New Wine in Old Blood Vessels

01/16/2018

“And no one puts new wine into old wineskins. Otherwise, the wine will burst the wineskins, and the wine will pour out, and the wineskins will be lost. Instead, new wine must be put into new wineskins.” – Mark 2:22

Except when you get a VAD. Then you get new wine into old, brittle wineskins. Not sure if anybody thought about that…

Dad, Mom, and everybody Easter Sunday 2016 (03-27-16) _MG_8398

Easter Sunday, March 27, 2016 – Dad with his LVAD batteries holstered

I can’t hear (read) this Gospel any more without thinking of Dad, my dad, Norb Kwiecinski. He got a new lease on life in February 2014. An LVAD, a Left Ventricular Assist Device because his left ventricle was failing. It couldn’t sufficiently empty blood from his heart any longer. And he was dying.

450_300_mayolvad rendering of LVAD courtesy Mayo Clinic

Rendering of a Ventricular Assist Device, courtesy of Mayo Clinic

Lack of blood supply means lack of oxygen. Lack of oxygen means dying a slow death.

The LVAD gave him new life. It pumped blood through his body for him. But that lack of blood flow for so many years meant veins that had turned into old wineskins. And Dad’s new wine, in the form of a vibrant, fresh blood supply, was too much for the old wineskins to handle.

After being discharged from his four-month journey through intensive care, five staredowns with death, and an incredibly intense physical rehabilitation, Dad became a frequent visitor at the hospital.

Why? He constantly needed more blood. Where was it going?

Despite numerous tests, there was little evidence of a single source of a leak. It wasn’t showing up. So why did he need blood? Where was it going? Was his body like an old automobile engine, burning oil?

My humble, yet considered theory is that his arteries and veins — and especially the fine, delicate capillaries that deliver blood to the extremities and up to the skin — had become brittle from years of poor blood flow. When the LVAD powerfully and efficiently delivered blood, this force was more than these delicate tissues could handle. And the blood was absorbed into the body. It had seemingly disappeared. But it really hadn’t.

Is that really what happened? Is this really the explanation for why Dad consistently needed blood transfusions?

Nobody can convince me otherwise. No one else had a better, more plausible, more scientific explanation. And my theory seems to make sense.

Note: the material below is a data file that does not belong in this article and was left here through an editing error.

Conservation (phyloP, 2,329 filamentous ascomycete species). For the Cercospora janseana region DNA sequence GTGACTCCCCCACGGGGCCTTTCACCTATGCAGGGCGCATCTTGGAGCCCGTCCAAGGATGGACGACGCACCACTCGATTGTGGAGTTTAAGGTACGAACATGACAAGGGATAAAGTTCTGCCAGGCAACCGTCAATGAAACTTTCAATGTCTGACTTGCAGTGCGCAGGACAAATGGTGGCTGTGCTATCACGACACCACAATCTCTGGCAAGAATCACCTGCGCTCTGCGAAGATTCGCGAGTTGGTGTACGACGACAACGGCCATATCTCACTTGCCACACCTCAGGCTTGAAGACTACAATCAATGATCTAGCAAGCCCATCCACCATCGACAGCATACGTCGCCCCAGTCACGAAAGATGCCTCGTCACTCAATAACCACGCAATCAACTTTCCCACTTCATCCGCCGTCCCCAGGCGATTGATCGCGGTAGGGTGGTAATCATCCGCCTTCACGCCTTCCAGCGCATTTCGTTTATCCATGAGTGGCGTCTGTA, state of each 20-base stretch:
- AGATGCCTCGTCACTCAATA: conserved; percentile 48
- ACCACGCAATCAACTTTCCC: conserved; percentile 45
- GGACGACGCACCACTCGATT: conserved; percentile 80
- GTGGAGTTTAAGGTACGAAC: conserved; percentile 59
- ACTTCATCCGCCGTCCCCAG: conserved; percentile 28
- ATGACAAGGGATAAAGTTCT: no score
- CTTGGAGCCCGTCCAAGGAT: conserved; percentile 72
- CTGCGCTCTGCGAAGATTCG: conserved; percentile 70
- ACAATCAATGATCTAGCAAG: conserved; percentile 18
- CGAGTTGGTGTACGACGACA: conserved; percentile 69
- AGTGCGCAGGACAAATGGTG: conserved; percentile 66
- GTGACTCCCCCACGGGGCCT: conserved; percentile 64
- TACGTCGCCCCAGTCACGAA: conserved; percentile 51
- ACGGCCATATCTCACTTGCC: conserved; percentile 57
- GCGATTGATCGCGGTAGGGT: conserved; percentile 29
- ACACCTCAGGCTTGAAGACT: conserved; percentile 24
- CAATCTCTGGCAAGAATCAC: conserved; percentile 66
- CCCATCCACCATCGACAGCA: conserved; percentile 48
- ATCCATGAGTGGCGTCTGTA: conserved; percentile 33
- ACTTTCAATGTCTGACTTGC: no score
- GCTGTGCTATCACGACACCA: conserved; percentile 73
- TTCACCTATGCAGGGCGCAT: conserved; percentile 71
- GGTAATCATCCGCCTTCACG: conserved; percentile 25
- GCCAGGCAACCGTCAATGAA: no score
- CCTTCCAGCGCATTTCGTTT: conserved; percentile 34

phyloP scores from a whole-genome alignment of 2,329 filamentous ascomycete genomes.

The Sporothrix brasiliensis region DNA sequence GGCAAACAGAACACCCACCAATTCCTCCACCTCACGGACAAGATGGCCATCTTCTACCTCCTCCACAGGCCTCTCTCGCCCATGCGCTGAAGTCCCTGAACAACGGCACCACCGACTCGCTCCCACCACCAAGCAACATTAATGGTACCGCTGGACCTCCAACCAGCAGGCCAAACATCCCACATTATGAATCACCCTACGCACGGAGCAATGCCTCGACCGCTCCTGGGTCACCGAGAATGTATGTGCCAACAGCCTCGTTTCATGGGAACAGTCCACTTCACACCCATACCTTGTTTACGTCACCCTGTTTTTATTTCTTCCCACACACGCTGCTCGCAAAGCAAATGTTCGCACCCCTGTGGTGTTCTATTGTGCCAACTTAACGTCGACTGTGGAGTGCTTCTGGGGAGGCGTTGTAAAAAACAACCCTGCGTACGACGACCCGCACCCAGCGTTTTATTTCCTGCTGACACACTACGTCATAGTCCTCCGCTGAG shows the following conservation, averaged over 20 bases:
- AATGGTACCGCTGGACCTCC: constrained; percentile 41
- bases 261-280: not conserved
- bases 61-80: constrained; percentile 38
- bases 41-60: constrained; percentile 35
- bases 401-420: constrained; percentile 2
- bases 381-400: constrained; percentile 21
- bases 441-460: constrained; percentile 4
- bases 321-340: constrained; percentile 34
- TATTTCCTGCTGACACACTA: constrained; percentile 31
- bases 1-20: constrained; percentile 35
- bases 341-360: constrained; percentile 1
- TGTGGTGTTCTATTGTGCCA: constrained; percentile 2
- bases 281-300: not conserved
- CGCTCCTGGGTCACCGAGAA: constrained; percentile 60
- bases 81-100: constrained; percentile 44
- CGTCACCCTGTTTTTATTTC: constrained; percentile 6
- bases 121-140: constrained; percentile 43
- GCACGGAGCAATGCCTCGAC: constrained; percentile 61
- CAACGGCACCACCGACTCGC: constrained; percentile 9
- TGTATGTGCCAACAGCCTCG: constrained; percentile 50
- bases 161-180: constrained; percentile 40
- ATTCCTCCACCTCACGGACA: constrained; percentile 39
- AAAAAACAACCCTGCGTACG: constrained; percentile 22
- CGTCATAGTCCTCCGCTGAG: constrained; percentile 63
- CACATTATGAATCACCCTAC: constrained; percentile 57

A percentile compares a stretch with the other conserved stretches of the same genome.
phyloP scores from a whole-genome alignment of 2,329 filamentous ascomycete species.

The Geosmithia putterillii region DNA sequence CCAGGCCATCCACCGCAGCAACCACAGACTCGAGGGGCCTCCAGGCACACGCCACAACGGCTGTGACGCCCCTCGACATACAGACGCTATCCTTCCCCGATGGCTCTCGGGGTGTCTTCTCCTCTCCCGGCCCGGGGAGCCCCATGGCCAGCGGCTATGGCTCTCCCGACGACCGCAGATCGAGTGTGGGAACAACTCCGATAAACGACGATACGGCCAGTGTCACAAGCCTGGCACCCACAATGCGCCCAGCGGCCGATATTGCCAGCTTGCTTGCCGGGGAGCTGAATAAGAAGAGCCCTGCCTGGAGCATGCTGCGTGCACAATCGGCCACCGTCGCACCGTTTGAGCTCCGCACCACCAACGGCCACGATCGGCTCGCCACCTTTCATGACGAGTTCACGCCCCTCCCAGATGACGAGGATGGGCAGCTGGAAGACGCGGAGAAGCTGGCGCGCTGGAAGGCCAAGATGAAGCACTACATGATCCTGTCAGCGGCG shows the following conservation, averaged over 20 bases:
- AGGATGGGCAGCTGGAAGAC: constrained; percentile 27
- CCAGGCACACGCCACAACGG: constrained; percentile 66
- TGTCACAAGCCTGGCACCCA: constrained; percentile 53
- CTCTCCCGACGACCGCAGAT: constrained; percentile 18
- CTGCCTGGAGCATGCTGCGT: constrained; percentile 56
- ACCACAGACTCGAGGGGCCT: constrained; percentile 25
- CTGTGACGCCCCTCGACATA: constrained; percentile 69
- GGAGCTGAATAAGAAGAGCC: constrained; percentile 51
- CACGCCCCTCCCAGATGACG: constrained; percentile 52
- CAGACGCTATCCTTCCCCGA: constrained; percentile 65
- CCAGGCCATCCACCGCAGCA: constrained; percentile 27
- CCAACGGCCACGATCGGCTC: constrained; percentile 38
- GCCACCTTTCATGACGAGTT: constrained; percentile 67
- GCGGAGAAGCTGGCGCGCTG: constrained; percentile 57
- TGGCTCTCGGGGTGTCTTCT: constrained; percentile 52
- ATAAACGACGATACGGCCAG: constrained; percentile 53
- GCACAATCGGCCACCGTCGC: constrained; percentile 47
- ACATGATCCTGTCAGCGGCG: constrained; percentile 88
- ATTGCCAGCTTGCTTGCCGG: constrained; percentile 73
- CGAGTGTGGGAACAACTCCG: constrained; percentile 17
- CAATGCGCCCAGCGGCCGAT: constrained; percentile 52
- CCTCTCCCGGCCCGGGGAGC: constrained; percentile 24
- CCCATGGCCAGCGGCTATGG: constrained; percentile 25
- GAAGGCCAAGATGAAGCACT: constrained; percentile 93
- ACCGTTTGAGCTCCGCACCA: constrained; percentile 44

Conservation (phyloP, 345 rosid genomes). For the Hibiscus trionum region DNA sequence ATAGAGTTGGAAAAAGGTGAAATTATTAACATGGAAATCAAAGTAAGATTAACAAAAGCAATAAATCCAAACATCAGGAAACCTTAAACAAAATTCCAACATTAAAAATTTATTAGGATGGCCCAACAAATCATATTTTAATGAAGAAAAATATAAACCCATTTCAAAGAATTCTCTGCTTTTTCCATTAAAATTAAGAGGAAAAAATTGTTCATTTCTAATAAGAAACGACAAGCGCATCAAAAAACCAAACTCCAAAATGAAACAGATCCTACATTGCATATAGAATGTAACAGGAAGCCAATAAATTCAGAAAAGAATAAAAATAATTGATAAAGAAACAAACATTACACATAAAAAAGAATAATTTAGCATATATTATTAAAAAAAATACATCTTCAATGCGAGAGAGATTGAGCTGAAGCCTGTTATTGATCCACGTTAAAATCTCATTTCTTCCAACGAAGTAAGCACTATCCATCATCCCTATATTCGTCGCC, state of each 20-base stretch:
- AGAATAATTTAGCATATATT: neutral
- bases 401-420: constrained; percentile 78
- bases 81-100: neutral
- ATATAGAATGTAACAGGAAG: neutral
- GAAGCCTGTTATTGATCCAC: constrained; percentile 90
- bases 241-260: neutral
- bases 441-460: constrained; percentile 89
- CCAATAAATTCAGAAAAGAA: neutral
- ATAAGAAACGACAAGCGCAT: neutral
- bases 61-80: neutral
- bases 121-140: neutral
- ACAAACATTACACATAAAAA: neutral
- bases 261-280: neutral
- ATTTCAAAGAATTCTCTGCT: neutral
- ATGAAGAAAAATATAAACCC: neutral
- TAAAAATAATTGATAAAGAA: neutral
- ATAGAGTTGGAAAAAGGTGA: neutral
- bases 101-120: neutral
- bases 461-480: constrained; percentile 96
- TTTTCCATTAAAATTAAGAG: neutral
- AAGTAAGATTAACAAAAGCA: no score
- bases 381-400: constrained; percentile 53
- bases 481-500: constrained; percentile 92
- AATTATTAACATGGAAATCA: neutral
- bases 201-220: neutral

Anyway… today’s Gospel triggered these memories today. Always happens. And the memories of those troubling, yet exhilarating and joyful months come flooding back into consciousness as if they happened yesterday.

I love you, Dad. Still miss you like crazy. Still blame you for my coffee addiction. Still ask you for help with the simplest home repair projects. And I still hear you say, chidingly, “atta boy” when I finally figure it out.

And we have the most serious man-to-man philosophical discussions… well, sure, they’re slightly one-sided. But they’re real. And really serious.

#dadupdate

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What’s Your “One Thing?”

05/27/2015

What is the one thing — one thing and one thing only — that you cherish more than anything else?

How much would you sacrifice to keep it?

How much would you endure to defend it? To fight to keep it?

Ever think about things like that?

Sunrise Saturday morning - Hyatt Atlanta Midtown 11-08-14 10407962_800929943302793_4718057532515000694_n

What is the one thing that you do that causes you the most angst? What is the one thing that pushes you off course… makes you angry… tempts you… creates bitterness…

… prevents you from being more than you are now?

“You are lacking in one thing.” – a portion of Mark 10:21

Jesus counsels a rich man in the Gospel according to Mark (Mark 10:17-27).

“You know the commandments: You shall not kill; you shall not commit adultery; you shall not steal; you shall not bear false witness; you shall not defraud; honor your father and your mother.”  –  Mark 10:19